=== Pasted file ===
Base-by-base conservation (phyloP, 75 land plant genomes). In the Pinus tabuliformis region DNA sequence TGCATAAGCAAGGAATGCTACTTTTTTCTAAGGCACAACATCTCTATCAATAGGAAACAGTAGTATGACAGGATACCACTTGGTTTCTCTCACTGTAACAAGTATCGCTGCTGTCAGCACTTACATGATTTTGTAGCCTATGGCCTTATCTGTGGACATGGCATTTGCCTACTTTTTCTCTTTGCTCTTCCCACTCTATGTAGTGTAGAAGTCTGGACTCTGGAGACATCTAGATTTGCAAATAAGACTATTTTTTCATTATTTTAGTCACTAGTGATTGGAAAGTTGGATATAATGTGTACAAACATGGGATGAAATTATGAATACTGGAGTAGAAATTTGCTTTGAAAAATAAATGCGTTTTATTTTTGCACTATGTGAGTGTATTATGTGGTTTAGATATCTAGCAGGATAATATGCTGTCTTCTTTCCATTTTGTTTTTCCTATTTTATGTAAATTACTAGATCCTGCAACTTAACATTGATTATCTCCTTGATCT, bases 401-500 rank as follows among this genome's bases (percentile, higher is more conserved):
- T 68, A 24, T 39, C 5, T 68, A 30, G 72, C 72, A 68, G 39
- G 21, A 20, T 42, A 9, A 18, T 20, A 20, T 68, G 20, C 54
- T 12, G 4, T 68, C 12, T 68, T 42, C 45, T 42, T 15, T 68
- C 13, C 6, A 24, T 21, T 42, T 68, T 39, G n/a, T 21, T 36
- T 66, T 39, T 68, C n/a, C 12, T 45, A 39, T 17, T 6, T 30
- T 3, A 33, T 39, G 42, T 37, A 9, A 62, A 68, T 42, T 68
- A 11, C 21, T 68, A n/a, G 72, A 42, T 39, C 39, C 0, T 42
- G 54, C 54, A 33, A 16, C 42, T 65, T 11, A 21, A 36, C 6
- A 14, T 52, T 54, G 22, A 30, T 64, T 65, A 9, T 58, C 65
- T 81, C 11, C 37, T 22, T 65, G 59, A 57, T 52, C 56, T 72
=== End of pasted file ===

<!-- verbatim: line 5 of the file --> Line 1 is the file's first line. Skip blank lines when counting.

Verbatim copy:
- C 13, C 6, A 24, T 21, T 42, T 68, T 39, G n/a, T 21, T 36